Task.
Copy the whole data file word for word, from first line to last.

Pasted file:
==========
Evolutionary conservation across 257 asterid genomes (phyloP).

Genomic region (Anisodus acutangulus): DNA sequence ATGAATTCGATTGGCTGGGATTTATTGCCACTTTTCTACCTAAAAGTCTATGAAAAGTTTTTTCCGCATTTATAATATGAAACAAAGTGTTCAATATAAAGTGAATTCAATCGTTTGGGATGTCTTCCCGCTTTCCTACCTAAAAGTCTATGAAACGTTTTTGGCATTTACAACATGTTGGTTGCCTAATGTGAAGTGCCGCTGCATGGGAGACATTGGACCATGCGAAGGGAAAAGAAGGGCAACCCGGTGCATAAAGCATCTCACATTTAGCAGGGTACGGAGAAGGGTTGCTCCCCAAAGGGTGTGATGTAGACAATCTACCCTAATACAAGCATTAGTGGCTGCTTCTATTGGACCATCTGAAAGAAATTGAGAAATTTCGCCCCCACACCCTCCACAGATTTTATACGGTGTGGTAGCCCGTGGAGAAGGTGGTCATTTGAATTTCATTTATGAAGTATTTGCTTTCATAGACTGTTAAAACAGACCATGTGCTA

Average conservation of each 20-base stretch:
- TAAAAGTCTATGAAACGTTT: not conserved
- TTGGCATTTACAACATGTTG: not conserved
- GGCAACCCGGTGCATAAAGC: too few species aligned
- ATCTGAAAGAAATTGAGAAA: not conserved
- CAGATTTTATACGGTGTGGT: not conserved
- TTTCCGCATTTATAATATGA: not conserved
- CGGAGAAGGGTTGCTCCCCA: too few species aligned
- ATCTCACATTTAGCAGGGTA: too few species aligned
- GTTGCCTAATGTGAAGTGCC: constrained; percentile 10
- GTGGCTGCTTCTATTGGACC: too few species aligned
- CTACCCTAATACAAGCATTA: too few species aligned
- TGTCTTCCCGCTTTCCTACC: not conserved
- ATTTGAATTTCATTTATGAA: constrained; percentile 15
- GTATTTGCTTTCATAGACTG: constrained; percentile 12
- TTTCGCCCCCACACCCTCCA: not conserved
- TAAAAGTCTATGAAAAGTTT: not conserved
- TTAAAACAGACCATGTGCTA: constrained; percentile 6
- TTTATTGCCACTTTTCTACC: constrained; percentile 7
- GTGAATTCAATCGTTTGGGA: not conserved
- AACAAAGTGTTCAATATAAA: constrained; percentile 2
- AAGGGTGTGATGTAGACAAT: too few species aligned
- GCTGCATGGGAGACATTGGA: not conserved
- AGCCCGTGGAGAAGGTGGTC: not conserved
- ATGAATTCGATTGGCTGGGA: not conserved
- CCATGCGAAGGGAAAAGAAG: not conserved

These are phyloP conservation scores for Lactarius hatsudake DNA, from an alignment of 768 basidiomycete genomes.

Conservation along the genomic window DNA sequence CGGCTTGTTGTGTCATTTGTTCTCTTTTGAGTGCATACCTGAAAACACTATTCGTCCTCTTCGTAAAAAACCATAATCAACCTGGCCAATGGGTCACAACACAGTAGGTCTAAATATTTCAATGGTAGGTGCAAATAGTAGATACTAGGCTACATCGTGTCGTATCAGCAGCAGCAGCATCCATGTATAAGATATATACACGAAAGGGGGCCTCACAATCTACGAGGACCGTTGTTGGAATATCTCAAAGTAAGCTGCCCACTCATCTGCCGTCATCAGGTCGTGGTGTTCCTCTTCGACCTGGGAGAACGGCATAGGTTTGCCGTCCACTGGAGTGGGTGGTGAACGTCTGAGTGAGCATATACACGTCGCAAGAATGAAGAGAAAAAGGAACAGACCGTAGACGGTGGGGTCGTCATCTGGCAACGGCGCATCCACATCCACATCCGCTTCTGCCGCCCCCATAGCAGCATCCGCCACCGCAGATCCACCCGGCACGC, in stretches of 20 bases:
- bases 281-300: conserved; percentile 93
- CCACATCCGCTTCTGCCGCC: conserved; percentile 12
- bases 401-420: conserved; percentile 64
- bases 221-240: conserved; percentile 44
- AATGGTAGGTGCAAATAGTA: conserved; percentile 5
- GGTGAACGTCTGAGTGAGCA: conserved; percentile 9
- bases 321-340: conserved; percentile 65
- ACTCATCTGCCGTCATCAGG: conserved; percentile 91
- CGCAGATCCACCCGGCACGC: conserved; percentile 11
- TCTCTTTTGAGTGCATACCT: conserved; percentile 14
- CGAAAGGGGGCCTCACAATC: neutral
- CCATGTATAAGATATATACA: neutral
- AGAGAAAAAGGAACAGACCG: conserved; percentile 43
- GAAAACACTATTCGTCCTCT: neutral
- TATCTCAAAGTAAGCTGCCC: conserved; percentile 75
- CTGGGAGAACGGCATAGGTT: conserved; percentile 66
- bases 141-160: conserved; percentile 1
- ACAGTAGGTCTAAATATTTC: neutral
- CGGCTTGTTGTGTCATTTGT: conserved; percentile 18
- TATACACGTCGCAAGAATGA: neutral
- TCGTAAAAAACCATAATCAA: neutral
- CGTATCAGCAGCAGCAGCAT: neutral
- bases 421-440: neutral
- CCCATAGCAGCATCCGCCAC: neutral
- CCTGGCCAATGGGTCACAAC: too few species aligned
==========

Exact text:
Evolutionary conservation across 257 asterid genomes (phyloP).

Genomic region (Anisodus acutangulus): DNA sequence ATGAATTCGATTGGCTGGGATTTATTGCCACTTTTCTACCTAAAAGTCTATGAAAAGTTTTTTCCGCATTTATAATATGAAACAAAGTGTTCAATATAAAGTGAATTCAATCGTTTGGGATGTCTTCCCGCTTTCCTACCTAAAAGTCTATGAAACGTTTTTGGCATTTACAACATGTTGGTTGCCTAATGTGAAGTGCCGCTGCATGGGAGACATTGGACCATGCGAAGGGAAAAGAAGGGCAACCCGGTGCATAAAGCATCTCACATTTAGCAGGGTACGGAGAAGGGTTGCTCCCCAAAGGGTGTGATGTAGACAATCTACCCTAATACAAGCATTAGTGGCTGCTTCTATTGGACCATCTGAAAGAAATTGAGAAATTTCGCCCCCACACCCTCCACAGATTTTATACGGTGTGGTAGCCCGTGGAGAAGGTGGTCATTTGAATTTCATTTATGAAGTATTTGCTTTCATAGACTGTTAAAACAGACCATGTGCTA

Average conservation of each 20-base stretch:
- TAAAAGTCTATGAAACGTTT: not conserved
- TTGGCATTTACAACATGTTG: not conserved
- GGCAACCCGGTGCATAAAGC: too few species aligned
- ATCTGAAAGAAATTGAGAAA: not conserved
- CAGATTTTATACGGTGTGGT: not conserved
- TTTCCGCATTTATAATATGA: not conserved
- CGGAGAAGGGTTGCTCCCCA: too few species aligned
- ATCTCACATTTAGCAGGGTA: too few species aligned
- GTTGCCTAATGTGAAGTGCC: constrained; percentile 10
- GTGGCTGCTTCTATTGGACC: too few species aligned
- CTACCCTAATACAAGCATTA: too few species aligned
- TGTCTTCCCGCTTTCCTACC: not conserved
- ATTTGAATTTCATTTATGAA: constrained; percentile 15
- GTATTTGCTTTCATAGACTG: constrained; percentile 12
- TTTCGCCCCCACACCCTCCA: not conserved
- TAAAAGTCTATGAAAAGTTT: not conserved
- TTAAAACAGACCATGTGCTA: constrained; percentile 6
- TTTATTGCCACTTTTCTACC: constrained; percentile 7
- GTGAATTCAATCGTTTGGGA: not conserved
- AACAAAGTGTTCAATATAAA: constrained; percentile 2
- AAGGGTGTGATGTAGACAAT: too few species aligned
- GCTGCATGGGAGACATTGGA: not conserved
- AGCCCGTGGAGAAGGTGGTC: not conserved
- ATGAATTCGATTGGCTGGGA: not conserved
- CCATGCGAAGGGAAAAGAAG: not conserved

These are phyloP conservation scores for Lactarius hatsudake DNA, from an alignment of 768 basidiomycete genomes.

Conservation along the genomic window DNA sequence CGGCTTGTTGTGTCATTTGTTCTCTTTTGAGTGCATACCTGAAAACACTATTCGTCCTCTTCGTAAAAAACCATAATCAACCTGGCCAATGGGTCACAACACAGTAGGTCTAAATATTTCAATGGTAGGTGCAAATAGTAGATACTAGGCTACATCGTGTCGTATCAGCAGCAGCAGCATCCATGTATAAGATATATACACGAAAGGGGGCCTCACAATCTACGAGGACCGTTGTTGGAATATCTCAAAGTAAGCTGCCCACTCATCTGCCGTCATCAGGTCGTGGTGTTCCTCTTCGACCTGGGAGAACGGCATAGGTTTGCCGTCCACTGGAGTGGGTGGTGAACGTCTGAGTGAGCATATACACGTCGCAAGAATGAAGAGAAAAAGGAACAGACCGTAGACGGTGGGGTCGTCATCTGGCAACGGCGCATCCACATCCACATCCGCTTCTGCCGCCCCCATAGCAGCATCCGCCACCGCAGATCCACCCGGCACGC, in stretches of 20 bases:
- bases 281-300: conserved; percentile 93
- CCACATCCGCTTCTGCCGCC: conserved; percentile 12
- bases 401-420: conserved; percentile 64
- bases 221-240: conserved; percentile 44
- AATGGTAGGTGCAAATAGTA: conserved; percentile 5
- GGTGAACGTCTGAGTGAGCA: conserved; percentile 9
- bases 321-340: conserved; percentile 65
- ACTCATCTGCCGTCATCAGG: conserved; percentile 91
- CGCAGATCCACCCGGCACGC: conserved; percentile 11
- TCTCTTTTGAGTGCATACCT: conserved; percentile 14
- CGAAAGGGGGCCTCACAATC: neutral
- CCATGTATAAGATATATACA: neutral
- AGAGAAAAAGGAACAGACCG: conserved; percentile 43
- GAAAACACTATTCGTCCTCT: neutral
- TATCTCAAAGTAAGCTGCCC: conserved; percentile 75
- CTGGGAGAACGGCATAGGTT: conserved; percentile 66
- bases 141-160: conserved; percentile 1
- ACAGTAGGTCTAAATATTTC: neutral
- CGGCTTGTTGTGTCATTTGT: conserved; percentile 18
- TATACACGTCGCAAGAATGA: neutral
- TCGTAAAAAACCATAATCAA: neutral
- CGTATCAGCAGCAGCAGCAT: neutral
- bases 421-440: neutral
- CCCATAGCAGCATCCGCCAC: neutral
- CCTGGCCAATGGGTCACAAC: too few species aligned